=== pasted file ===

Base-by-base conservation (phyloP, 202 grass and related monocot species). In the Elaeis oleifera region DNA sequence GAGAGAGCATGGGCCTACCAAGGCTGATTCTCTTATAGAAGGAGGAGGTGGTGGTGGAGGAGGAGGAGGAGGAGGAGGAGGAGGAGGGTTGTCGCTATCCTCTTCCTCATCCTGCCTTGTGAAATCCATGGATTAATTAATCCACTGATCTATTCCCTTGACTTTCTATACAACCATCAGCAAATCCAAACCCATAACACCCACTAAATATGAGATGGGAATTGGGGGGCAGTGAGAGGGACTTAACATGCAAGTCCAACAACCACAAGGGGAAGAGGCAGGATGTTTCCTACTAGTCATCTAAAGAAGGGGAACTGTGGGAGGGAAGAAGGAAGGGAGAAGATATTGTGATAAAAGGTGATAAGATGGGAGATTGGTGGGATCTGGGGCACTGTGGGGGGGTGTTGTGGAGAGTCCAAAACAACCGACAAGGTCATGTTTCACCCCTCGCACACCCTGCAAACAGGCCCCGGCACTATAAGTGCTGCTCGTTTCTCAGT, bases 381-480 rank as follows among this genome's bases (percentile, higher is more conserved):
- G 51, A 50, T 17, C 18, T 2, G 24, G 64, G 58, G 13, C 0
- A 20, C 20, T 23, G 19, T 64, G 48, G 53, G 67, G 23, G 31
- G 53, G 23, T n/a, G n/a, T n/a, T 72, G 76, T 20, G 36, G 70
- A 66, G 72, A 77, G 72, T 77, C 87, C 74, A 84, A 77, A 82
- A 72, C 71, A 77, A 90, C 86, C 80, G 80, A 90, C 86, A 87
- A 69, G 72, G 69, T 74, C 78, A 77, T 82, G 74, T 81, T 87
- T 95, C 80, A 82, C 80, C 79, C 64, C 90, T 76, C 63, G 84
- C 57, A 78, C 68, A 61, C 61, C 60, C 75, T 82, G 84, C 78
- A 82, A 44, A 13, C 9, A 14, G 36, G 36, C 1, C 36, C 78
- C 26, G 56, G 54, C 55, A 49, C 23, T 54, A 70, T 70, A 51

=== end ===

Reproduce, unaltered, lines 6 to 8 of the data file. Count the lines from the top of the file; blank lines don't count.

- A 72, C 71, A 77, A 90, C 86, C 80, G 80, A 90, C 86, A 87
- A 69, G 72, G 69, T 74, C 78, A 77, T 82, G 74, T 81, T 87
- T 95, C 80, A 82, C 80, C 79, C 64, C 90, T 76, C 63, G 84